07-28-2016 12:30 PM - edited 07-28-2016 12:32 PM
I'm glad to hear about your enthusiasm for ThinkPad Stack and thank you for posting about the content security issue you have come across while using the product. I am a Product Manager for ThinkPad Accessories and will share your concerns with our inernal team to see what help we can provide or what changes may need to be made.
Per an earlier post this is the issue I will be sharing with my team:
the Stack shares the content of the HDD with the entire Internet without requiring a password, even worse, this sharing is done as "root" user allowing any file being read/changed/removed by anyone with anonymous access
I will investigate this issue internally and come back to you with my findings.
07-29-2016 01:46 AM - edited 07-29-2016 01:48 AM
Thank you mneybeck!
All I said is true. I honestly believe the ThinkPad Stack is an innovative
device with huge possibilities. Its hardware quality, as usual on
Lenovo, is excellent and the device itself can fill a big gap. I plan to
use it not only to simplify deployment of wireless networks and
storage devices but also to provide an additional protection layer to
computers in case of connecting to hostile networks (e.g., filtering
the Intel ME, NFS, RPC and bootp ports). Don't know how future
firmware upgrades will be, but I do not discard using this device as an
end-point for a VPN.
Only time will say what we can do with the Stack!
As I see it there are two main security issues related to the Stack:
1. the port filtering firewall does not seem to work as expected
(while here, a "default deny" policy would be great too);
2. the Samba/CIFS server is listening on all interfaces, including WAN,
allowing privileged anonymous access to contents on the disk
(partially mitigated if formatted as ext4, as files can be protected by
means of ext4 file attributes (chattr(1)).
To reproduce the Samba sharing issue just set up a computer to act as
a DHCP server (this one will play the role of a "router" or "AP" connected
to the Internet) and connect the Stack to it using the Ethernet port and
let it autoconfigure its network settings. Then you should be able to
access the Stack HDD without using a password from the computer
playing the role of a host on the Internet.
Just log into the device (using telnet) and check the permissions of the
files created. Don't know how it will perform on an NTFS-formatted drive,
but on an ext4 it is clear the owner of the files created is "root" and no
standard permissions (using chmod(1) instead of chattr(1)) will stop this
user from modifying a directory or file that is write protected. This one is
the reason I say only chattr(1) provides a minimal protection, as file
attributes are honored by the "root" user too.
Please, let me know if you need additional information or testing.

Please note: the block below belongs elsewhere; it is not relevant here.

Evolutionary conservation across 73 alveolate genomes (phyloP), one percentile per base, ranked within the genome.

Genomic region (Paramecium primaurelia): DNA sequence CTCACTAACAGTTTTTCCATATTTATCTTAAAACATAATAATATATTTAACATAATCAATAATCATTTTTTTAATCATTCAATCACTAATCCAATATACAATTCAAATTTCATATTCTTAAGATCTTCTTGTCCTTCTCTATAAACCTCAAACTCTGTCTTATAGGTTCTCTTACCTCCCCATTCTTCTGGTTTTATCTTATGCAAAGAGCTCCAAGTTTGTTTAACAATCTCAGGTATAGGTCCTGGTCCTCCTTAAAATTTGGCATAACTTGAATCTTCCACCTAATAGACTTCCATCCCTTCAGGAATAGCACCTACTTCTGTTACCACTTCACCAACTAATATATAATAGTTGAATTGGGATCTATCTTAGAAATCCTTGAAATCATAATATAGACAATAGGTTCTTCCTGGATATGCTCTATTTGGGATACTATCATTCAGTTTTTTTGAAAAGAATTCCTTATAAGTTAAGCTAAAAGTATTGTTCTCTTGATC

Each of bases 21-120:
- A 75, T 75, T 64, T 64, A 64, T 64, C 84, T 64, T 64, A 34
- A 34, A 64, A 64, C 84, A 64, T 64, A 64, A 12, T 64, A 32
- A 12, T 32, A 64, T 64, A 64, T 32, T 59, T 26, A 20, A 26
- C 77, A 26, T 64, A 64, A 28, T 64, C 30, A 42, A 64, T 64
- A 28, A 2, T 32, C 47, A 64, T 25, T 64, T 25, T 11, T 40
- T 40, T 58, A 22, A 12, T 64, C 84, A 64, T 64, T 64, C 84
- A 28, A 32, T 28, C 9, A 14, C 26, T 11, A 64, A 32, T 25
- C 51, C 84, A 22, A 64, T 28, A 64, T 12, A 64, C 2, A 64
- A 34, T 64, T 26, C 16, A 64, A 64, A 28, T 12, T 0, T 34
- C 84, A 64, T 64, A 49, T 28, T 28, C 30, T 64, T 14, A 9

I will listen to this thread.
07-29-2016 05:15 AM
If you welcome my advice I would suggest a simple but effective fix: the ThinkPad Stack router should never have services listening on the egress interface (e.g. the Ethernet port on a default configuration).
In other words, services like Samba/CIFS or DLNA should never listen on the interface pointed by the default route, i.e. the interface connected to the world.
10-06-2016 07:39 AM
I am sorry for bumping this thread but there had been no activity on it in the last two months and the problem described here is severe and very easy to exploit.
What is the current status of this report? No service should be listening on the egress interface. In the ThinkPad Stack the Samba/CIFS service is not only listening on the external interface but also allows unauthenticated root access to the device's HDD from anywhere.
12-06-2016 04:41 PM
I just bought this device a week ago and its being shipped to me next week - everything you have said it truly terrifying as the thought of all my private data being out there in the open broadcasted by its companion nonetheless - what was Lenovo thinking????
I hope until much more safer alternatives come up - the 1TB HDD will be primarily used for multimedia only sadly (I don't mind if you copy some good classical music, lol) I hope Lenovo can come up with some safey measures quick, I really like the concept of the Stack, but safety measures must be implemented before they can take any step further.
I hope Lenovo can keep up the good work and keep up the support.
Aleph - good job mate - keep up the good work as well!!
12-09-2016 10:15 PM
I was having a look around the router.
Looks like an mips based embedded linux but its not blindingly obvious to me
what toolchain was used and I can not find much about rtl linux in english.
Looking at the startup script in /etc/rc.d/ I noticed that /bin/startup
is called which in turn invokes any files in /var/persist/startup.
I placed a short script in there to set the timezone, hostname
and root password. I imagine a script invoking /bin/iptables could be used
to customise the firewall rules restricting wan access to the minimum.
I was interested in how using an existing wifi connection for the wan connection
worked. Even though I had the impression is was bridged its not.
The stack's wifi connections are still on 192.168.33.x so the traffic must
be routed to the wan wifi (and nat'd?)
I purchased the stack for the speaker, external drive and battery pack
(discounted was cheaper than buying each generic device separately)
so the router is for me a gift or toy.
Building a more functional busybox binary for this device might be a project.